Under Prohibition only the cartels win!
The Senator’s line of questioning was designed to outline how terrible of an idea legalization is. However, the United States has not seen “full legalization”. The fact that other states still have prohibition on the books means that the cannabis commodity has higher prices in these areas. Therefore, creating an incentive for people to violate the law and sell across state lines as well as cartels coming into town to set up shop.
However, when you play the prohibition game the only group who has a chance of winning are the cartels. This is because the more illegal something is, the higher the profit margins.
These people spoke about how cartels are circumventing cannabis laws but conveniently forget how it was the very prohibition of drugs in the 1970s that allowed the cartels to grow their influence and income significantly.
Prohibition will always favor the criminals because when there is a seizure of a particular drug shipment, it only means that the profit margins increase. When there is decriminalization, they have the opportunity to pose as “the rest of us” to circumvent laws and thus the only way to fully take them out is to completely remove all of their money making activities.
At the very least, it is within our power to legalize and regulate all drugs. To make the harsh ones like heroin and fentanyl completely free for human consumption (however, only if you are an addict).
I would even argue, that if you aren’t an addict to heroin, you should also be able to get it legally.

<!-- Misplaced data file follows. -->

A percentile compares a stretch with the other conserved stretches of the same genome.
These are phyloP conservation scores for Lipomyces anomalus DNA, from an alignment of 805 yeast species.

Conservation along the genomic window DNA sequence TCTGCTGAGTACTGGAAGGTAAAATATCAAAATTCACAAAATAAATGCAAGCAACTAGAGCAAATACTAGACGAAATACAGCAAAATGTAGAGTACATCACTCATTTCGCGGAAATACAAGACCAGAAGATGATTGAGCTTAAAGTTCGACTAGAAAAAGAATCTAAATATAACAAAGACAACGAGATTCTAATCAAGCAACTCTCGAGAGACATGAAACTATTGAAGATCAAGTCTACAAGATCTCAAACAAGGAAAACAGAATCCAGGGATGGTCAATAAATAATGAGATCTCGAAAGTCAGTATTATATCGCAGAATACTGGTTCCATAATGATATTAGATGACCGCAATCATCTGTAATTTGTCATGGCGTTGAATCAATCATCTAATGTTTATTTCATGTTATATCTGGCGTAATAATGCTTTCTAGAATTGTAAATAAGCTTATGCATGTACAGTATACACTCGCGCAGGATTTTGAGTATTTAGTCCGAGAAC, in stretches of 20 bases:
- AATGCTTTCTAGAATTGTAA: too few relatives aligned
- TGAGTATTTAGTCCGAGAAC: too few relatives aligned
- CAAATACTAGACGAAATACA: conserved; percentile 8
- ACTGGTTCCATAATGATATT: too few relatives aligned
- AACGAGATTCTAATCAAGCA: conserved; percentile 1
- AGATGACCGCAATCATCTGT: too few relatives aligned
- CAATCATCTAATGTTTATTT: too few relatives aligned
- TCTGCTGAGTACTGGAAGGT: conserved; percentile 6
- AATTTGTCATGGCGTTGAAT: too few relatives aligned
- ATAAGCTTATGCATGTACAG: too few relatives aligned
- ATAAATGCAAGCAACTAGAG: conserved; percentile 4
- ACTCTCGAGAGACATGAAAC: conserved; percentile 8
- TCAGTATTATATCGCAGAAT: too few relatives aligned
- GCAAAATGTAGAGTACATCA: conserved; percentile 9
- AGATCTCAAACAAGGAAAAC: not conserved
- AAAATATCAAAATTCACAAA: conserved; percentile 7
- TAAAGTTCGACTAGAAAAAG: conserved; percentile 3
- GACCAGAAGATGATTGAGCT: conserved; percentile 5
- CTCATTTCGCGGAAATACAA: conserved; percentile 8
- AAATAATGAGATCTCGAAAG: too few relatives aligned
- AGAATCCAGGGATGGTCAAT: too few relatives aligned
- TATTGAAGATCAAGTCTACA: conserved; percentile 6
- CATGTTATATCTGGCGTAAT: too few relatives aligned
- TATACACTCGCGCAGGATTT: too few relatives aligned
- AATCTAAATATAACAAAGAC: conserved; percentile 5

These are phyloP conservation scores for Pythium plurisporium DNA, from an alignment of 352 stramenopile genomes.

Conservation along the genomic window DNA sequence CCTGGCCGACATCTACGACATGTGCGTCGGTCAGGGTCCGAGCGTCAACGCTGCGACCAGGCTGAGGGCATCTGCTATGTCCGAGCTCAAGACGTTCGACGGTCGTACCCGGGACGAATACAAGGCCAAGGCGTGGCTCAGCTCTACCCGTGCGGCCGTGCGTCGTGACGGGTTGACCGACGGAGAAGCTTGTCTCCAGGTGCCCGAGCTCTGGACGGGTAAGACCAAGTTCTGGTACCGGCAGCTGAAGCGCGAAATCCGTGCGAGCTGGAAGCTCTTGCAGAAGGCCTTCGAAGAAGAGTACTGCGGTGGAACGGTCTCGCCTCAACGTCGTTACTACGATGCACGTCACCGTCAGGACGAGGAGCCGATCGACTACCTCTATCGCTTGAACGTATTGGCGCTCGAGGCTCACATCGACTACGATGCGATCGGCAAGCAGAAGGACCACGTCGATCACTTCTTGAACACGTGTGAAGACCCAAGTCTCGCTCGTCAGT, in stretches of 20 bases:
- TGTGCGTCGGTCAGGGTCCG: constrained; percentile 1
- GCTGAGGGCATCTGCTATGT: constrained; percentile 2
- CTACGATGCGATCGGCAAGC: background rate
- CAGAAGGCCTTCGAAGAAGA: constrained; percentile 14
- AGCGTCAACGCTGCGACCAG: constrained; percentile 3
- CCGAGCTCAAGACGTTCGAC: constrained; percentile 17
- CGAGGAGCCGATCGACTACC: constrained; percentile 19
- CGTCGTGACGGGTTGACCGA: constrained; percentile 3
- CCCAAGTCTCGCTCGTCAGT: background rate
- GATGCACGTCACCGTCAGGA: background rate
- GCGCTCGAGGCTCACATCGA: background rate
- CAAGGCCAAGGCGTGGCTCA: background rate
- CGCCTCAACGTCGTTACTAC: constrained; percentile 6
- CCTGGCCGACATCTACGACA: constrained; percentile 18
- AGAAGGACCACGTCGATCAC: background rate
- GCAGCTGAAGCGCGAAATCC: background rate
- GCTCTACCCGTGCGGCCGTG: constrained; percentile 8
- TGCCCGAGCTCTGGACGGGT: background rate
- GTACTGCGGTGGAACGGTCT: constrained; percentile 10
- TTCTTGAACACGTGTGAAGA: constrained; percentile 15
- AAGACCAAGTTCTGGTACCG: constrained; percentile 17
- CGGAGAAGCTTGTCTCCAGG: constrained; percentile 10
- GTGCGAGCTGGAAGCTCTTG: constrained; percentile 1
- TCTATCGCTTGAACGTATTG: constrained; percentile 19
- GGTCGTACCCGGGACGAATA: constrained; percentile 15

Especially if you are a taxpaying citizen. This is your solemn right as an individual who has sovereignty over their body and mind.
The drug cartels don’t play by the rules and thus the only true way to eradicate their influence is to completely remove all of their money making activities. For kidnapping, extortion, etc – these crimes actually need the same level of zeal as the drug warriors have.
Yet, because cannabis and other drugs are so easy to “bust” and find “guilty people”, those who sit in places of power don’t have a lot of interest in legalizing cannabis or any other drug for that matter.
If Mr. Cook is about the unfair nature of cartels and cannabis, then I strongly recommend we streamline the legalization process and work on an “anti-cartel division” that would spend all of their resources and energy going after actual criminals.
This can only work if we stop going after consumers.
Of course, this is just us talking about the points and in all likeliness – especially judging by the rest if of the people in that hearing – we won’t see legalization happening fast. Don’t get me wrong, it’s happening as we speak, just not fast enough.